Japanese Quince

Japanese quince
Japanese quince

At first glance it may seem that these early spring weeks are quite dark and dull. But look a little closer and you will see that there are a lot of beautiful flowers around at the moment. Here is one of my Imbolc favourites: Japanese quince (Chaenomeles japonica) Japanse sierkwee.

  • This plant has edible fruit and flowers,
  • Grows easily in Amsterdam,
  • Roots from cuttings and layered branches,
  • Provides nectar through the darker months,
  • Is spiky and protective,
  • Looks very pretty in early spring.

The flowers emerge by this time and keep on blooming until April or even longer. They grow from quite architectural and spiky branches. The shrub is deciduous and the leaves grow back as the flowers fade. They are lush and glossy. Those branches can reach out a long way or can be easily pruned into a sturdy almost impenetrable hedge. I used to have one such hedge in my Somerset cottage garden. I am very pleased that Japanese quince surrounds my Amsterdam school building and am delighted that Amsterdam council seem to like to use it as urban landscaping. You can read about the growing conditions which are preferred by this plant on Plants for a Future.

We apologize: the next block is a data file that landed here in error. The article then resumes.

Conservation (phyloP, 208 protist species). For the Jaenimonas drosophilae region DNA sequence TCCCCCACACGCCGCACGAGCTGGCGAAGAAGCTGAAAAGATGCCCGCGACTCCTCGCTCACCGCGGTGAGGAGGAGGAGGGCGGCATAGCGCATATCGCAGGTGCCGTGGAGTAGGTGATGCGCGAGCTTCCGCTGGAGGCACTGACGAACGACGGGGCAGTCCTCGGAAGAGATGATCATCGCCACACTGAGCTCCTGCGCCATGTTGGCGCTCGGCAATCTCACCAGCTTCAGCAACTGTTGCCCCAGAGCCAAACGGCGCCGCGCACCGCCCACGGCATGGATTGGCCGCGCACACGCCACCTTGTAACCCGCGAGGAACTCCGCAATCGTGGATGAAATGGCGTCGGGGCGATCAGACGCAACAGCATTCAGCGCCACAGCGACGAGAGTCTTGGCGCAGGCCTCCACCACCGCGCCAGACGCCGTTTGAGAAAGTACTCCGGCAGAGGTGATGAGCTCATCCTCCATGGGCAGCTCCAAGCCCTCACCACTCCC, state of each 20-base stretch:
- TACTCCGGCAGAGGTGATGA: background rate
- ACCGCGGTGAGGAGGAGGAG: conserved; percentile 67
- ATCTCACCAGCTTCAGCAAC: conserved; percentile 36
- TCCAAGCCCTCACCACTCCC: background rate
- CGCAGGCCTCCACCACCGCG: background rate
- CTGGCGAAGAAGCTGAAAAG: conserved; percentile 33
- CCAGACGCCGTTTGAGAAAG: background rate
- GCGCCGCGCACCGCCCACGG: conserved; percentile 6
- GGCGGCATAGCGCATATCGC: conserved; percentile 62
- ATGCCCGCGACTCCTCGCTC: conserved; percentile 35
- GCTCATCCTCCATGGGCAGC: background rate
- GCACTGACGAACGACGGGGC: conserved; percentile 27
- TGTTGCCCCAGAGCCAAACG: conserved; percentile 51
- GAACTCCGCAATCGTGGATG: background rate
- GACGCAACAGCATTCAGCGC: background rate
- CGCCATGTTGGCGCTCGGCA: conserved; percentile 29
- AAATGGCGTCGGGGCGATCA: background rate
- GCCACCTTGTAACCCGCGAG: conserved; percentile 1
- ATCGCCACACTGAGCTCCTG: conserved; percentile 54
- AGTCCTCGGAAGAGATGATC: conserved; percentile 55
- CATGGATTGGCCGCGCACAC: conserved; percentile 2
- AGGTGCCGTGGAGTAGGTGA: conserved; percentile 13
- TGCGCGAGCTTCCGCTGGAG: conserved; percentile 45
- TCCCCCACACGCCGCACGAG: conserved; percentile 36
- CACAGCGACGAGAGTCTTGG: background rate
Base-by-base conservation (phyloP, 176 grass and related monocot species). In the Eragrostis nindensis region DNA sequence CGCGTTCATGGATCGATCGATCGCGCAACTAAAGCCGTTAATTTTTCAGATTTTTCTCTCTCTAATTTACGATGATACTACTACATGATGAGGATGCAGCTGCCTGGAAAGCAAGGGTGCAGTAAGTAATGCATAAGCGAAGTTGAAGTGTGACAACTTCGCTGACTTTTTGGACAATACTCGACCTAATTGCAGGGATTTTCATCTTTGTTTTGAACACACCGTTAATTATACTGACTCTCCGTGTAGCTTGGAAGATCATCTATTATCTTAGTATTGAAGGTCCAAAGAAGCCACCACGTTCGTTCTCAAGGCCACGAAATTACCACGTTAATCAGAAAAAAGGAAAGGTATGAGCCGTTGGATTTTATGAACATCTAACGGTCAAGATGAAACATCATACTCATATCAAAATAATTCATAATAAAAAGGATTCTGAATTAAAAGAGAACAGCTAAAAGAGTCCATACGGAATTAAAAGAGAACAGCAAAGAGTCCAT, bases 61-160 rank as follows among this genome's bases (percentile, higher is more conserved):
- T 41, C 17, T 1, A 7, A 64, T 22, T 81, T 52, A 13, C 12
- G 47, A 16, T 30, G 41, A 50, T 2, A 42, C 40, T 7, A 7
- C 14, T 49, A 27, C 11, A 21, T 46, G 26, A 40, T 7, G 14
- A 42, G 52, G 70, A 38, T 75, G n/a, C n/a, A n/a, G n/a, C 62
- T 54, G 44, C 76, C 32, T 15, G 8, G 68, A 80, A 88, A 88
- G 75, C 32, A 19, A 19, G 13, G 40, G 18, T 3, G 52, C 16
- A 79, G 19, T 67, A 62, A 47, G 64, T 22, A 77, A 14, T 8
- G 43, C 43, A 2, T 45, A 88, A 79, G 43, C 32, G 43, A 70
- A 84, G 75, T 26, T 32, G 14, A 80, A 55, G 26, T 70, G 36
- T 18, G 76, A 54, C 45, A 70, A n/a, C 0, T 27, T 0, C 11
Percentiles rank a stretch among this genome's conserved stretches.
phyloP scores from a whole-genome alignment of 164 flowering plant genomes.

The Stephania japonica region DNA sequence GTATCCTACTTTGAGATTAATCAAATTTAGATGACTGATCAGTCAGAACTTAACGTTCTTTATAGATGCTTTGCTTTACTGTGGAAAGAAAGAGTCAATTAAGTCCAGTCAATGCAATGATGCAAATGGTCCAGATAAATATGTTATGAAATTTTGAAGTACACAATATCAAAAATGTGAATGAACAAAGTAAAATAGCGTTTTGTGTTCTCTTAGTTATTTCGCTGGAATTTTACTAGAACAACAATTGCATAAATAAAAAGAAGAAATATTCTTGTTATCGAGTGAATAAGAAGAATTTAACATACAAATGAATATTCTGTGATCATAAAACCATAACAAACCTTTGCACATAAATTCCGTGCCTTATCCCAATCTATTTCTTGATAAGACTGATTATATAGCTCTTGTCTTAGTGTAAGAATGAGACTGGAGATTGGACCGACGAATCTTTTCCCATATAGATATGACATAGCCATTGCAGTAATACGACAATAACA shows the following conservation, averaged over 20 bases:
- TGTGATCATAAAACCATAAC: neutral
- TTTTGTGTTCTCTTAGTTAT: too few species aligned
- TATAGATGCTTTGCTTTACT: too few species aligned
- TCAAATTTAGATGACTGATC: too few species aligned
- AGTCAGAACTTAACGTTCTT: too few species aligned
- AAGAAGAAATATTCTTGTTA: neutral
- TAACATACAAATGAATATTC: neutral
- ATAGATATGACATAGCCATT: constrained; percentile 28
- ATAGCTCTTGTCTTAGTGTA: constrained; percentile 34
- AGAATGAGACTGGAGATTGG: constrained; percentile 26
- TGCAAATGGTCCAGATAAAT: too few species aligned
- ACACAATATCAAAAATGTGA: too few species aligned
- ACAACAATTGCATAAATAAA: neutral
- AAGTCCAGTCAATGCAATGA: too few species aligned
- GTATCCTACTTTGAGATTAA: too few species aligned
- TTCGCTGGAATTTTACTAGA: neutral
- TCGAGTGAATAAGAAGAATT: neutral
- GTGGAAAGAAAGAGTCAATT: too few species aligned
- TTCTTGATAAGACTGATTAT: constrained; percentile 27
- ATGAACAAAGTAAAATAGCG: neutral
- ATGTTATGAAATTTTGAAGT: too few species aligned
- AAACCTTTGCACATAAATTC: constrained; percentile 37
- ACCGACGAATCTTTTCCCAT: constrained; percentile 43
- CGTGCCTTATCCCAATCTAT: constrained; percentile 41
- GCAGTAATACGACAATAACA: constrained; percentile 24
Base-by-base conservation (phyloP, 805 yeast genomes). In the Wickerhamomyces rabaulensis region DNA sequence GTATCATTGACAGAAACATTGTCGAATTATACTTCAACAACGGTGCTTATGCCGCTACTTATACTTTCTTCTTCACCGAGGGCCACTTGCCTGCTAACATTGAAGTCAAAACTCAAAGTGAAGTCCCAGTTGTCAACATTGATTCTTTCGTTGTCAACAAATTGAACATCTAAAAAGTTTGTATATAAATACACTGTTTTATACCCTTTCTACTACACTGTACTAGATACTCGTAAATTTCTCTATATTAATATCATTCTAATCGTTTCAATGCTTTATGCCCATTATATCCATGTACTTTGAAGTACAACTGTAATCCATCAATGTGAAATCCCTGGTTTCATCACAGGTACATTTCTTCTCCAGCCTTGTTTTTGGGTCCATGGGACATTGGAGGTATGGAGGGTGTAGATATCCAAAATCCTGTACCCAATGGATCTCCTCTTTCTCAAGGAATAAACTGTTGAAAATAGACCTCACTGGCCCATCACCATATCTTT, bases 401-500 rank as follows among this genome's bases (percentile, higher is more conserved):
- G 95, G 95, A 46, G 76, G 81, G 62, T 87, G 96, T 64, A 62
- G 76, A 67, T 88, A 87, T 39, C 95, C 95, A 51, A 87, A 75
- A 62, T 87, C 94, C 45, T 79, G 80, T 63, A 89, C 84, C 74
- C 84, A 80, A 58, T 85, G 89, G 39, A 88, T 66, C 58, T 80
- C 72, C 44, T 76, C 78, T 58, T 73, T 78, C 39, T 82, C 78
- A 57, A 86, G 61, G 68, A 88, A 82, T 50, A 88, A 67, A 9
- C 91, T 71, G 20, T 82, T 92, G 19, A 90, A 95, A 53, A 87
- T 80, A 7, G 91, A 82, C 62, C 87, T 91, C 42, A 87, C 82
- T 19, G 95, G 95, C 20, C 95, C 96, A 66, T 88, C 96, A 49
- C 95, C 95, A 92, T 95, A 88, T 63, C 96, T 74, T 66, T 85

Japanese quince
Japanese quince entrance screen.

Japanese quince flowers can be red, bright pink, peach-coloured, white, pale orange or anything in between. There are a number of different coloured varieties growing in landscaping along Johannes van der Waalstraat in my part of town. I plan to take a few small cuttings some time soon and will try to introduce the plant to my volkstuin and the orchards of Park Frankendael.

The fruit, or quinces can be surprisingly large. They are edible raw or cooked (foraging site dependent of course). I rarely find very many so I usually clean and chop one into small pieces and then cook them up with other fruit to make a sort of compote. The photo below is of two pots of such compote or jam made by Ilko who volunteers at the orchards. The yellow one contains Japanese quince. The easiest (and perhaps tastiest) thing that I do with these fruit is to simply add them (chopped) to my everlasting Rumtopf.

Ilko's fruit compotes.
Ilko’s fruit compotes.

Japanese quince is a member of the Rosaceae family. The showy, numerous stamen in five petaled flowers point to them belonging to the Rose family.

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